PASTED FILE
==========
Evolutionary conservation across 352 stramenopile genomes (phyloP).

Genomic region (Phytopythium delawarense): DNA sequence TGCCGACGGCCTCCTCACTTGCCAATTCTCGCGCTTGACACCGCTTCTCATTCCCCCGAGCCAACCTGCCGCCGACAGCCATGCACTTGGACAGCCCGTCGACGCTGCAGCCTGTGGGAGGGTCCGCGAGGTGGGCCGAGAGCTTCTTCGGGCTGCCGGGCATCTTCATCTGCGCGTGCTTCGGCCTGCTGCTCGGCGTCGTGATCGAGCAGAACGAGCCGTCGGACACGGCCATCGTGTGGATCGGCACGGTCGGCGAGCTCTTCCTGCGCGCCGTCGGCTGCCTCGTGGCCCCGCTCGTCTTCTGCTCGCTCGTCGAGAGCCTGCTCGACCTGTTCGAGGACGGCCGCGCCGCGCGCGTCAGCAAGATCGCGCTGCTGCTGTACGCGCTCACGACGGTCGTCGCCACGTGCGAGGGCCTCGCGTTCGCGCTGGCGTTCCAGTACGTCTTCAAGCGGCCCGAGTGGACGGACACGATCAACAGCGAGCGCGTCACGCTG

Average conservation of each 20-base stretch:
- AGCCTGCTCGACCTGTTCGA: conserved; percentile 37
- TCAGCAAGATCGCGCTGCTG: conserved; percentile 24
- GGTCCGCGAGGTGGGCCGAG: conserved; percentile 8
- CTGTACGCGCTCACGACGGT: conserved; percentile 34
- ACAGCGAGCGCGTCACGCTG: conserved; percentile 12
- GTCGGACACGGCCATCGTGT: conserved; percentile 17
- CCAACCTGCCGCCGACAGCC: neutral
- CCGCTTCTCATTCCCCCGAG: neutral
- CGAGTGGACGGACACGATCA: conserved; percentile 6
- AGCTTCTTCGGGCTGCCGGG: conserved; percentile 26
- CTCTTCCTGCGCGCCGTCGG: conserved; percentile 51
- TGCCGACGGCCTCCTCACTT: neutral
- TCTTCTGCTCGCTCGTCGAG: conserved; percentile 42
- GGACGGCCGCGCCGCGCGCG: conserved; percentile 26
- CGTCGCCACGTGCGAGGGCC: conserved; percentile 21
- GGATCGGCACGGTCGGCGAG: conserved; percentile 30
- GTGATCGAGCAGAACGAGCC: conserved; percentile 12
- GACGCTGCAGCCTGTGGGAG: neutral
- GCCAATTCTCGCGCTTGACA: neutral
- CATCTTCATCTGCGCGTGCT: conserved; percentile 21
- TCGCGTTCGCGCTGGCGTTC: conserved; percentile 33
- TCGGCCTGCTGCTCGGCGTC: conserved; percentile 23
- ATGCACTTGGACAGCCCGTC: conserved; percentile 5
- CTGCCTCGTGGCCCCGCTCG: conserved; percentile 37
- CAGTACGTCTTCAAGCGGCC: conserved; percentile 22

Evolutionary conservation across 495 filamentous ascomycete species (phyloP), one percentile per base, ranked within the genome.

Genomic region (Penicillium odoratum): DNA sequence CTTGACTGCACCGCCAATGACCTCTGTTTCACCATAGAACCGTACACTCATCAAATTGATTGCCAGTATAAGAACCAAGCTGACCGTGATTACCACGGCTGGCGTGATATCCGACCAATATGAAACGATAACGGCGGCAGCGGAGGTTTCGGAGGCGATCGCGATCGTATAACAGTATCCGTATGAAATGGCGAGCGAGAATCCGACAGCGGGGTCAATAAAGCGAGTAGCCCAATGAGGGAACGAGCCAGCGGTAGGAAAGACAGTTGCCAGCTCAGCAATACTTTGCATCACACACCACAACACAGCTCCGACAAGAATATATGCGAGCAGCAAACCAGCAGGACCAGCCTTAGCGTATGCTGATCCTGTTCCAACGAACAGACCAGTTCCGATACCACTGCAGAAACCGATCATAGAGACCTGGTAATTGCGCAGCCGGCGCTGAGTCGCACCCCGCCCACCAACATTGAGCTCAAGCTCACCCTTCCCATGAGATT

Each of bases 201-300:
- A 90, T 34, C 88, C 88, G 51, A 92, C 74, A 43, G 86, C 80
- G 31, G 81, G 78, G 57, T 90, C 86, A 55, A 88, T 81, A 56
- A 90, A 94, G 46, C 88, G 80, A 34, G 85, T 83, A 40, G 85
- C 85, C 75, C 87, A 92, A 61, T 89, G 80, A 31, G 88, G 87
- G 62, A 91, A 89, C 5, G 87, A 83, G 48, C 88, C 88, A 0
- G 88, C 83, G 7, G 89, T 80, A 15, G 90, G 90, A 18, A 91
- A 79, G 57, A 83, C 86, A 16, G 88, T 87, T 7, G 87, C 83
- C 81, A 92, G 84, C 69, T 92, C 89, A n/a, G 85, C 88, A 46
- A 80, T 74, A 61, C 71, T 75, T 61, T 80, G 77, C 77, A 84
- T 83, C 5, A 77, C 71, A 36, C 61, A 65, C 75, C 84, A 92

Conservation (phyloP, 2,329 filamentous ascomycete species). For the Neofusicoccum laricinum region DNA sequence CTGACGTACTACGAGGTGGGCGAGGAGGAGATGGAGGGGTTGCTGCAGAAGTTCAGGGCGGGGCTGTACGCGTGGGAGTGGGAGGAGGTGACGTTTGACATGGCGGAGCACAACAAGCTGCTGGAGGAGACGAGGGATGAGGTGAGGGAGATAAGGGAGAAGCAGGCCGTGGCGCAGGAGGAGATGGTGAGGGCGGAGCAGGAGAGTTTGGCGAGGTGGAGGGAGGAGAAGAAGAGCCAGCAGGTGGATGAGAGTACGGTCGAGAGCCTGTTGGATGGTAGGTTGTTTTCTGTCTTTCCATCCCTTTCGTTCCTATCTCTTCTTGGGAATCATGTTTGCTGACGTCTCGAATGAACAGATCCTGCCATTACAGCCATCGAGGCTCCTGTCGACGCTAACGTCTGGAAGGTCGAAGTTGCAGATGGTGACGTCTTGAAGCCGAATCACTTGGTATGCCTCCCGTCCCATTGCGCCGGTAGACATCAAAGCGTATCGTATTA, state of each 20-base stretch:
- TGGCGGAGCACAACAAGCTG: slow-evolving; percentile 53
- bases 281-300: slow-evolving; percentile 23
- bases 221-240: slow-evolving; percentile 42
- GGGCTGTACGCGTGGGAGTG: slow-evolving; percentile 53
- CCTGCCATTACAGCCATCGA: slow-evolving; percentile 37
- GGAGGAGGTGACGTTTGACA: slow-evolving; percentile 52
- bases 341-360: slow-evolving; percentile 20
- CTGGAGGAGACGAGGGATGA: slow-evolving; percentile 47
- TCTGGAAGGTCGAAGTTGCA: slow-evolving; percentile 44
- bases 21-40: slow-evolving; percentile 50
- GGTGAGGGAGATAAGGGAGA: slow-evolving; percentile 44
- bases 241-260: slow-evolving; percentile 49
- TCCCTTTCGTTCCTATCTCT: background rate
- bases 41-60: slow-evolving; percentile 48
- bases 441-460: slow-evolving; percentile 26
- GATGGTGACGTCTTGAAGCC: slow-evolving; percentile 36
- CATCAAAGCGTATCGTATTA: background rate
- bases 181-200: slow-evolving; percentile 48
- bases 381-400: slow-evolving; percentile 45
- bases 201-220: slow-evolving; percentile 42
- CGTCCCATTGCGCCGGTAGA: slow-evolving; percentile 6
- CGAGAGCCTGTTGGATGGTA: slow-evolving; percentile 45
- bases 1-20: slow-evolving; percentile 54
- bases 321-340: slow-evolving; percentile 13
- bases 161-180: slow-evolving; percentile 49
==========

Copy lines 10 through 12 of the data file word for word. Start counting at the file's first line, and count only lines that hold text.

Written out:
- CCAACCTGCCGCCGACAGCC: neutral
- CCGCTTCTCATTCCCCCGAG: neutral
- CGAGTGGACGGACACGATCA: conserved; percentile 6